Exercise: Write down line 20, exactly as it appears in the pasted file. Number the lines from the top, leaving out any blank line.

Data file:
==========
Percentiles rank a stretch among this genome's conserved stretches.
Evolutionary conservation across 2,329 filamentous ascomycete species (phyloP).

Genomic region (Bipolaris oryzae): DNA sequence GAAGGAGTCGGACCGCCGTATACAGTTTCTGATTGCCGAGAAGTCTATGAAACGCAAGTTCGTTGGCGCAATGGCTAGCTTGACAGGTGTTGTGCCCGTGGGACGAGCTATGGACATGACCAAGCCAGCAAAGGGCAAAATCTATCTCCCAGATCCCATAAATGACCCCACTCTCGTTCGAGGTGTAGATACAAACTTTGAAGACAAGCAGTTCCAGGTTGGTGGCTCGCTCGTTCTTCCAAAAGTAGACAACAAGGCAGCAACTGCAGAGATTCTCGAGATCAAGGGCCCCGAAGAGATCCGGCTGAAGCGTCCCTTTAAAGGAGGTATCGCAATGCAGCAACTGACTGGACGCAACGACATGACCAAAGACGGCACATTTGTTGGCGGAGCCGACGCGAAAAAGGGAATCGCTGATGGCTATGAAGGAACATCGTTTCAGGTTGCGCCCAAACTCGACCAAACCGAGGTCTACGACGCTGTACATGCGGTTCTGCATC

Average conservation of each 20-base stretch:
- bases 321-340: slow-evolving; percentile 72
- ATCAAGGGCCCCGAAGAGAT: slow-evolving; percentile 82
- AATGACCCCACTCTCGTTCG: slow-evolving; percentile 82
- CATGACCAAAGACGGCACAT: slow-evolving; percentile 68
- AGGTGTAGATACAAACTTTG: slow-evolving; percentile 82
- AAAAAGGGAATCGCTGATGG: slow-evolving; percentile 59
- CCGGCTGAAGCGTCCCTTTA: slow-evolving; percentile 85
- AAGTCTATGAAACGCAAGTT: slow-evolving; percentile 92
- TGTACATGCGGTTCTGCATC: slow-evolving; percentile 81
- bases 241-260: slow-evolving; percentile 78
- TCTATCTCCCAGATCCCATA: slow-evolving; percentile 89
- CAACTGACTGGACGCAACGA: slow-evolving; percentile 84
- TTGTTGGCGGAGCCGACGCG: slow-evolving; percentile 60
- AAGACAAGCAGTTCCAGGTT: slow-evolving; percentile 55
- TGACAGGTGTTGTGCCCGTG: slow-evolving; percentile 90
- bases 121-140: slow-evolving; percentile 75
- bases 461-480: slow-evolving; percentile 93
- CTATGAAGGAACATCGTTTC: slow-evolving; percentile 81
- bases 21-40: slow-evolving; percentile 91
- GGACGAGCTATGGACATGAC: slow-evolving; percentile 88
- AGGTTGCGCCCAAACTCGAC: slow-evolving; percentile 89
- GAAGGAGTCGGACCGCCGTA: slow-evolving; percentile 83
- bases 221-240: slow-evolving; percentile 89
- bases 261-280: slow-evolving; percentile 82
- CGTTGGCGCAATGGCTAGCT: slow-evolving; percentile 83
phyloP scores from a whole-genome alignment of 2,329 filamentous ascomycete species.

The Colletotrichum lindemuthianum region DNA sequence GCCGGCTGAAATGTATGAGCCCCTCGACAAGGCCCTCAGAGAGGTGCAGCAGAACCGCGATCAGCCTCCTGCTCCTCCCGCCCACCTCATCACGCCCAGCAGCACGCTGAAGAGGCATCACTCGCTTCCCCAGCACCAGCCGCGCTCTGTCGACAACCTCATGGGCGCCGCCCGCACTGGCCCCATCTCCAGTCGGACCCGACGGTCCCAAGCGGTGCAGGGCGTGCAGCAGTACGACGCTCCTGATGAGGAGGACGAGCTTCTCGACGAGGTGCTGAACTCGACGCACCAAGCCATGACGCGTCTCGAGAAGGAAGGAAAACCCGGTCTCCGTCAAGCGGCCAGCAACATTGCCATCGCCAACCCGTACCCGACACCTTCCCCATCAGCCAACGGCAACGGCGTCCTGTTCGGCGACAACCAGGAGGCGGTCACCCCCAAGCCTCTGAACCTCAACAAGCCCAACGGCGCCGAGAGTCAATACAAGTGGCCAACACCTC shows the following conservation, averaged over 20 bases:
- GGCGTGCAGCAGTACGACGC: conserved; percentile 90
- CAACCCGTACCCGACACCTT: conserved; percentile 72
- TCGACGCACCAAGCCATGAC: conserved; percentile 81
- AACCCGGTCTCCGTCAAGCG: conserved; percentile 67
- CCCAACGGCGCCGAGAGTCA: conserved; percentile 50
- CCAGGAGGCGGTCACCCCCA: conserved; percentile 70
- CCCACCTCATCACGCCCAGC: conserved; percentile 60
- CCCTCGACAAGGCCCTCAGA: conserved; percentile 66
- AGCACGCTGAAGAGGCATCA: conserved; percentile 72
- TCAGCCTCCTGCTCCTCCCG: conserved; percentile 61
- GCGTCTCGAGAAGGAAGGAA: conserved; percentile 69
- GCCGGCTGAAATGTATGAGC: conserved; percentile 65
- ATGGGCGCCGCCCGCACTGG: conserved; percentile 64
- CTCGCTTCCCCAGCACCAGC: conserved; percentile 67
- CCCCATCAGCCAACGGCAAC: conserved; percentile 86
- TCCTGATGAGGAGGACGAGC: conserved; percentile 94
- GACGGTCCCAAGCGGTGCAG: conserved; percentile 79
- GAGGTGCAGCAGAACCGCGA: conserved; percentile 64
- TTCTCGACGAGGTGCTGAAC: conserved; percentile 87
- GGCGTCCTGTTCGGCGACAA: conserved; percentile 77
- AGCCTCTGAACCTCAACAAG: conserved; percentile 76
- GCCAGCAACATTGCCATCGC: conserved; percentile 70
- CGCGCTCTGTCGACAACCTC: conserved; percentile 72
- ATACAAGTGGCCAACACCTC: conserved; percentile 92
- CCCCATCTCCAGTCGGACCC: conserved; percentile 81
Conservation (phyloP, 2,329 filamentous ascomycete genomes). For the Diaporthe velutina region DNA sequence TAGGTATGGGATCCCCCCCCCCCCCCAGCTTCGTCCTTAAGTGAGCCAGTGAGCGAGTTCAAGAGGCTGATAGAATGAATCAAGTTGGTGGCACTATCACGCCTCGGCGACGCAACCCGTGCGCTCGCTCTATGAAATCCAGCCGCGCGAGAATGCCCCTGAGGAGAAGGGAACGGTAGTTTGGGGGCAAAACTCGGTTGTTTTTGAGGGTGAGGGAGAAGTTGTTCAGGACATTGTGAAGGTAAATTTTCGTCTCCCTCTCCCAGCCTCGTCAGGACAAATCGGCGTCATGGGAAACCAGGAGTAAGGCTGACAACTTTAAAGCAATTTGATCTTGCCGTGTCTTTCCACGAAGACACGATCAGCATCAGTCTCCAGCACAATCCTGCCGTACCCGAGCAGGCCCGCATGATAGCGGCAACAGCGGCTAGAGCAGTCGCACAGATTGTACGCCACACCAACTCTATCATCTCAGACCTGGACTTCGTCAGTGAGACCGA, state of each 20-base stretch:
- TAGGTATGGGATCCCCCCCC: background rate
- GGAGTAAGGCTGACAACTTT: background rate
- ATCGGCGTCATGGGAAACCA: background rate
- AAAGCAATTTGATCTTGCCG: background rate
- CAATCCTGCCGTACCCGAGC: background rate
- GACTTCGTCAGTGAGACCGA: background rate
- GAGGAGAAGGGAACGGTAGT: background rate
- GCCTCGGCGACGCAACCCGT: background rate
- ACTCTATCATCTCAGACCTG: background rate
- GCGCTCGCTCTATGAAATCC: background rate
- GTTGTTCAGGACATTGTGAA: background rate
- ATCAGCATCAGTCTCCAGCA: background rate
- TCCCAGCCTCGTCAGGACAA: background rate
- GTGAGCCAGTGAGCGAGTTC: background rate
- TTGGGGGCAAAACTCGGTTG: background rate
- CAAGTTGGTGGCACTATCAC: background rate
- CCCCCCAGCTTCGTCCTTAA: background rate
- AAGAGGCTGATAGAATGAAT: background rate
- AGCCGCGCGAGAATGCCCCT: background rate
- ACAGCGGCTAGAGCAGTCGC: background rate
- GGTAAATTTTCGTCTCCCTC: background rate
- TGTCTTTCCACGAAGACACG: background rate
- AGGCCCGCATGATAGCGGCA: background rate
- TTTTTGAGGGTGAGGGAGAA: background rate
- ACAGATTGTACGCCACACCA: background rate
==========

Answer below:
- bases 121-140: slow-evolving; percentile 75